How to be a good tourist

 

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Tourists are the ones who travel on huge buses and wear Aloha shirts. They follow guides who wave flags on long poles and they wear sneakers and fanny packs and take photographs of everything, as if that’s the only way they are going to remember where they’ve been. It’s Tuesday, it must be Belgium, right?

Of course this is not true of all tourists but I’d wager that many of you are smiling at my caricature.

I’ve seen a lot of tourists (some good, many bad) on my travels. Good tourists endear themselves to the local people, and to other tourists. They appreciate new cultures and customs and share their own in a respectful way. They enjoy the world and appreciate all its differences. It’s not hard to be a good tourist, just don’t do any of the things bad tourists do.

Don’t talk loudly about how everything is better/cheaper/cleaner at home.

Being a tourist means you are  probably not at home (although being a local tourist can be a lot of fun) and sometimes your experience will be good and sometimes it won’t. Soak it all up and be honest and polite when writing your review on Trip Advisor.

When you are pulling your luggage along a crowded street or through a busy station, don’t interrupt the flow of traffic to consult your map or to take a rest. The people who are going about their business will probably give you a wide berth because they don’t want to get snagged by your suitcase wheels or your over-sized rucksack but remember they know where they are going and it’s not their fault that you don’t.

This one is for English speakers, don’t raise your voice when speaking to someone who doesn’t understand what you are saying. They are not hard of hearing. Try speaking slowly and more clearly instead.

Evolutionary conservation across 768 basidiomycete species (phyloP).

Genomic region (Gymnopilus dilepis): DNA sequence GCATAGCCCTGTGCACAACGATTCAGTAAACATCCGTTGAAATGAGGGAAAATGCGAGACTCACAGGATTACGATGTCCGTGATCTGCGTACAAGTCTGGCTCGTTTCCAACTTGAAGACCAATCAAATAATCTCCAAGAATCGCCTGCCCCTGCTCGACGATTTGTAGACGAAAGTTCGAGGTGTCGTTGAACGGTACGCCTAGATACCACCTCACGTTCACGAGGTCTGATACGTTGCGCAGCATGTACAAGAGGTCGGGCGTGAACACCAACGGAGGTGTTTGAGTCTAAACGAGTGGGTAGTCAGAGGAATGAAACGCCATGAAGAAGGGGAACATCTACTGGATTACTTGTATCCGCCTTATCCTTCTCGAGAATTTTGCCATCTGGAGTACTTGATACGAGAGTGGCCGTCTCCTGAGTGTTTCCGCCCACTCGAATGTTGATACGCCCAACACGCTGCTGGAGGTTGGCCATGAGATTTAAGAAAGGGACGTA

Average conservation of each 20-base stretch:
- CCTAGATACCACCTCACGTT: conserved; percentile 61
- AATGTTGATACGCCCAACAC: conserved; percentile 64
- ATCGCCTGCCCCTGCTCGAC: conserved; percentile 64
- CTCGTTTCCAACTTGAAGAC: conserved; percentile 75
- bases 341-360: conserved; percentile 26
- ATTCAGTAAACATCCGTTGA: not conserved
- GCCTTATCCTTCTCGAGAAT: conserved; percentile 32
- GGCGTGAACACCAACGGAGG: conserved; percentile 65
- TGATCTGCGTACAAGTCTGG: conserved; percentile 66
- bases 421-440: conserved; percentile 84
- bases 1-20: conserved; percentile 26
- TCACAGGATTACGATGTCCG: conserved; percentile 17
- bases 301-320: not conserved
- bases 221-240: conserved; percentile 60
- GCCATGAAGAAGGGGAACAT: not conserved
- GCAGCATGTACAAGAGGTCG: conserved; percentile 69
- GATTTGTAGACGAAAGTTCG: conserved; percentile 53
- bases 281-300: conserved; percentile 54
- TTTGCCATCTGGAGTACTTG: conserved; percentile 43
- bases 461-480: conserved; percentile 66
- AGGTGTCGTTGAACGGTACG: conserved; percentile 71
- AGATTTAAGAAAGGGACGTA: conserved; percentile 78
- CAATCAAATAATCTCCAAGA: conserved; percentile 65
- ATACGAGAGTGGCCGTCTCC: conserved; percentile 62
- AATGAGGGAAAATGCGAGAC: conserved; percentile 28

Don’t assume that someone who doesn’t speak English well doesn’t understand it. Keep your candid comments for behind closed doors or, even better, to yourself.

Don’t make Skype calls in a cafe/library/any public place unless you want your story to appear in a blog by a writer sitting at the next table. I’m talking to you angry man in Culpepper, Virginia complaining about your medical mistreatment.  I feel for you but it’s too much information.

Don’t take your shoes off in public. Your feet might be aching from walking all day but it’s just not cool.

By all means visit all the tourist attractions but be prepared for hiked up prices, crowds, waiting in lines and jostling to get a good photograph. It’s just what happens at busy spots so don’t act like you’re surprised and don’t complain.

Don’t stand on the left side of escalators and moving walkways, and don’t walk in cycle lanes.

Don’t disrespect local people by taking intrusive photographs of them, their families or their homes without asking for permission first.

Don’t be shy to ask questions. We local tourists love to help 🙂



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